Fermín explains. “When Padre Kino first arrived with the Jesuits in Baja California in 1683, pirates were a menace to this new territory of Spain. Padre Kino sold the Spanish king on the idea of Jesuits settling the land and using their own money and means to keep it free of pirates. In return, the Jesuits would have the right to rule without interference from a Spanish-run civil government. The king agreed and the Jesuits set about recruiting soldiers that bore little resemblance to their European counterparts. They didn’t choose people based on their fighting or weaponry skills, but rather people who knew how to raise cattle and plant crops. They didn’t choose typical soldiers looking for new world get-rich-quick schemes, but people seeking a living from the land with a focus on family. The Jesuits chose people whom they considered honorable, trustworthy and capable to protect and settle Baja California Sur.” In short, they chose the people whose descendants make it possible for women to successfully hitchhike around the peninsula with a mule. We’re getting to the Bedouins.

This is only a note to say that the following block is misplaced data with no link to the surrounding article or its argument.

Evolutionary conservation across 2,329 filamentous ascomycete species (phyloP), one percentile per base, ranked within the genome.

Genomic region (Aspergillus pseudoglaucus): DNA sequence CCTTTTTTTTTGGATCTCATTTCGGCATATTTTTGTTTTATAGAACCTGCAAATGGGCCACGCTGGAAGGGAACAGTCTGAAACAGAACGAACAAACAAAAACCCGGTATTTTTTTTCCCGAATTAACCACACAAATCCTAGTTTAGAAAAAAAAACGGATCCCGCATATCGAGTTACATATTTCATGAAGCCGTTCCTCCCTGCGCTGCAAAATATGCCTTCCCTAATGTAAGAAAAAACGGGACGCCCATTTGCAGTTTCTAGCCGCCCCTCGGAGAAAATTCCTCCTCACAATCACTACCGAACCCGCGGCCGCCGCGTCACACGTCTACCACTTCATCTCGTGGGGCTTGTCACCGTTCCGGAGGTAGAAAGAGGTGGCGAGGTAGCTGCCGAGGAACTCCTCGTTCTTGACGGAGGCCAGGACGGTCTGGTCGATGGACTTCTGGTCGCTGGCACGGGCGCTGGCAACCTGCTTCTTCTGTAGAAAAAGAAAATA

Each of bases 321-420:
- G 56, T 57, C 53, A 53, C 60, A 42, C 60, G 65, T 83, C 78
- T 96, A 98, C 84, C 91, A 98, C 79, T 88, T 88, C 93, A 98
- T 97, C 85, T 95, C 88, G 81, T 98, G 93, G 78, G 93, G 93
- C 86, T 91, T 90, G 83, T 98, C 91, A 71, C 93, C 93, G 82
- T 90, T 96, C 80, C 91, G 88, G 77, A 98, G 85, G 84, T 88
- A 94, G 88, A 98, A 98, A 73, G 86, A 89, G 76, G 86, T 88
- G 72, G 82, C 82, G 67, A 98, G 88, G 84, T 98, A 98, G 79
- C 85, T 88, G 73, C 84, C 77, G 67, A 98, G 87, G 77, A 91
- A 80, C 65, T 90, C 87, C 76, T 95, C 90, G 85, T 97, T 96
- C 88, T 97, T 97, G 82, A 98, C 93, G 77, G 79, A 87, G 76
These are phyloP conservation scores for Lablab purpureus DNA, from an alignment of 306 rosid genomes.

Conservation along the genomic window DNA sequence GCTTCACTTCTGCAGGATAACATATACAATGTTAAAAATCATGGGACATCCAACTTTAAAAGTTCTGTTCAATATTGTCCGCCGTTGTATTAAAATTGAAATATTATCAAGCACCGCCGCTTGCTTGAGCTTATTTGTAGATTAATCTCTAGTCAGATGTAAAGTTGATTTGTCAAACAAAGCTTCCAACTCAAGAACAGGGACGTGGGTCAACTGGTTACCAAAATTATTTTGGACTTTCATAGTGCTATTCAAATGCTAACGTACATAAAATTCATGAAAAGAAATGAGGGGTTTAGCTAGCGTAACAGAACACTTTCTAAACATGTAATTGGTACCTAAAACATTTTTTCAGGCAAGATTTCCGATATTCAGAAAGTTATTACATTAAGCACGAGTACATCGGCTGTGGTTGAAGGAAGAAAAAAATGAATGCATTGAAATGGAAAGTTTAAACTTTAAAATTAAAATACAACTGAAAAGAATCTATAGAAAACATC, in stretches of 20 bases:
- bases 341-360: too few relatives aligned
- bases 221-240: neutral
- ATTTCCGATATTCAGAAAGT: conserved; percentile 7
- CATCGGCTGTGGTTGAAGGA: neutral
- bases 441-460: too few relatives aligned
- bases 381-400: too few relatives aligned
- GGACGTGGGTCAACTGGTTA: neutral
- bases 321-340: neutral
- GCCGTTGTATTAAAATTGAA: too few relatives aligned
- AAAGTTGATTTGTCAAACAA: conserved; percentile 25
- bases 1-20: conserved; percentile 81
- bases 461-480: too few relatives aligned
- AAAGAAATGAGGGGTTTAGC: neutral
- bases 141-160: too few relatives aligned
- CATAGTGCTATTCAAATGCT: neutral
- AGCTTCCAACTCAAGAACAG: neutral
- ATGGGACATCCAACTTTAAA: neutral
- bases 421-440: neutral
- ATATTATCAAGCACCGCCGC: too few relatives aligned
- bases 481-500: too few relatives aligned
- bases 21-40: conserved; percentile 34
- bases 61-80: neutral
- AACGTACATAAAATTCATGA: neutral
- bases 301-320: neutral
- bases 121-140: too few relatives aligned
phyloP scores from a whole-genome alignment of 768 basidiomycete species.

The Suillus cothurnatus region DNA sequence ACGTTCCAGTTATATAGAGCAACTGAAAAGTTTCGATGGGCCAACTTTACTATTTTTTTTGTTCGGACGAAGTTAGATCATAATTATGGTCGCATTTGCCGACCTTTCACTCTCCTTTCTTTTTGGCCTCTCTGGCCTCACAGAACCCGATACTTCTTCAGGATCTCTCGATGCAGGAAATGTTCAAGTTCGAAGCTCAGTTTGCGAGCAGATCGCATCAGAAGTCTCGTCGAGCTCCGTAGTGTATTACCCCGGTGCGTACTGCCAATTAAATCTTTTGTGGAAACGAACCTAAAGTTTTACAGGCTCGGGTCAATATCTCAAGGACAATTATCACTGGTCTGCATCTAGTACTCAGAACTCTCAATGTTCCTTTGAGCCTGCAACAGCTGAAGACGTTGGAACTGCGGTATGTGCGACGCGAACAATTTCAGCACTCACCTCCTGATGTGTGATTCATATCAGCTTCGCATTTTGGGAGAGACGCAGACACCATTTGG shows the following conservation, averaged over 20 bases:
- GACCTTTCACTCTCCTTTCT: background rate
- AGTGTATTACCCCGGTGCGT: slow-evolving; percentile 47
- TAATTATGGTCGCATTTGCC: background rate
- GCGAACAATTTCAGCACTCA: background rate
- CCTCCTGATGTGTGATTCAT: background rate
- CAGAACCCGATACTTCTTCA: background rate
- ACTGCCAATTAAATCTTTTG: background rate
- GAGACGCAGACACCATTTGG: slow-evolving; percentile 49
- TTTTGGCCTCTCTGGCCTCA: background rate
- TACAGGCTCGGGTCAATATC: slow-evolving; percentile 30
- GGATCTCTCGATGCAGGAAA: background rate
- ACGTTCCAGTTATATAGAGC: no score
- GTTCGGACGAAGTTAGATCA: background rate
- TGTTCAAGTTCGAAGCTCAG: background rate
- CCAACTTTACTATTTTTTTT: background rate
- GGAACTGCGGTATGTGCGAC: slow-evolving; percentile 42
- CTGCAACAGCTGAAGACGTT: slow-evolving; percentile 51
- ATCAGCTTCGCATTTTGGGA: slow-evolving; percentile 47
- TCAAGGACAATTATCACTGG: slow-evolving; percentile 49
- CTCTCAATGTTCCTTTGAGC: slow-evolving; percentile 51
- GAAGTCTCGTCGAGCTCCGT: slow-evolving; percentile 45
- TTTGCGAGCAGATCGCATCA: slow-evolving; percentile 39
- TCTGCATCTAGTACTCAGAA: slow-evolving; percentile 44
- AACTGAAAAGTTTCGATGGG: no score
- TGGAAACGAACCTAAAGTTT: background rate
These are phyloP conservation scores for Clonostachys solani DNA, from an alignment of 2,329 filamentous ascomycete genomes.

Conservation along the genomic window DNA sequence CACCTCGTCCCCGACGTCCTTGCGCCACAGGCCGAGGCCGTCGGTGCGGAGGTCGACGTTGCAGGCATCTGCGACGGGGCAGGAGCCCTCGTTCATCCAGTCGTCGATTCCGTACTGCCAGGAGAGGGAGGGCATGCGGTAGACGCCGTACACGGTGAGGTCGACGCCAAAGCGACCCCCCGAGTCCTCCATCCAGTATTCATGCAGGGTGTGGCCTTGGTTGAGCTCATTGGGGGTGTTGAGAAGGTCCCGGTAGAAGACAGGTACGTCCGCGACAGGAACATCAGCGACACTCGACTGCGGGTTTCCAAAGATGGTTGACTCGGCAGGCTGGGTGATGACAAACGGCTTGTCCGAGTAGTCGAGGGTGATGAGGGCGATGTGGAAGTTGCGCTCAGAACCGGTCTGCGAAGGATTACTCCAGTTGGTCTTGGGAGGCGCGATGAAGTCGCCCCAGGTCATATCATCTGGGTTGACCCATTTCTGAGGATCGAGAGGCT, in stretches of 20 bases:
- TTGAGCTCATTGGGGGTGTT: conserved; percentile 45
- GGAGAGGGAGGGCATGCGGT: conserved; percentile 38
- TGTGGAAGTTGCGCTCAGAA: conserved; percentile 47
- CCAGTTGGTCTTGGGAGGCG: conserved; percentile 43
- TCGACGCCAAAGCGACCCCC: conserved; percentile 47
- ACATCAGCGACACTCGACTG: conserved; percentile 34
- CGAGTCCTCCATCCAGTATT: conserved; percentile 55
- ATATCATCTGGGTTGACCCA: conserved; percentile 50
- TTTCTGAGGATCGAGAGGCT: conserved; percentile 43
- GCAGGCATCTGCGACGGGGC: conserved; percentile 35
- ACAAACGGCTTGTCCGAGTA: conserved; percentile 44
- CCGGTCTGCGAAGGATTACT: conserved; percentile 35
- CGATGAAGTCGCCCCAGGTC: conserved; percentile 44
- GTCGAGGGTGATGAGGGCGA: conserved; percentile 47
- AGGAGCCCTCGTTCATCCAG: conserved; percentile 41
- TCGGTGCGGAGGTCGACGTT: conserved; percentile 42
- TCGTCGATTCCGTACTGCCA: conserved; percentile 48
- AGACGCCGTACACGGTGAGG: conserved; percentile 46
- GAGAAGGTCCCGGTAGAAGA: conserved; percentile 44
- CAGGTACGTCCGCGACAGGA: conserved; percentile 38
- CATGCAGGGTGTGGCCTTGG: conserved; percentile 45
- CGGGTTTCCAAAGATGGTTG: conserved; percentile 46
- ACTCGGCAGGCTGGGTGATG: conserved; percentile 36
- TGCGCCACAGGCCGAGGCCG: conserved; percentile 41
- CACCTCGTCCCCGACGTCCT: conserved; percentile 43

Miguel Martinez. Photo by McKenzie Campbell, Living Roots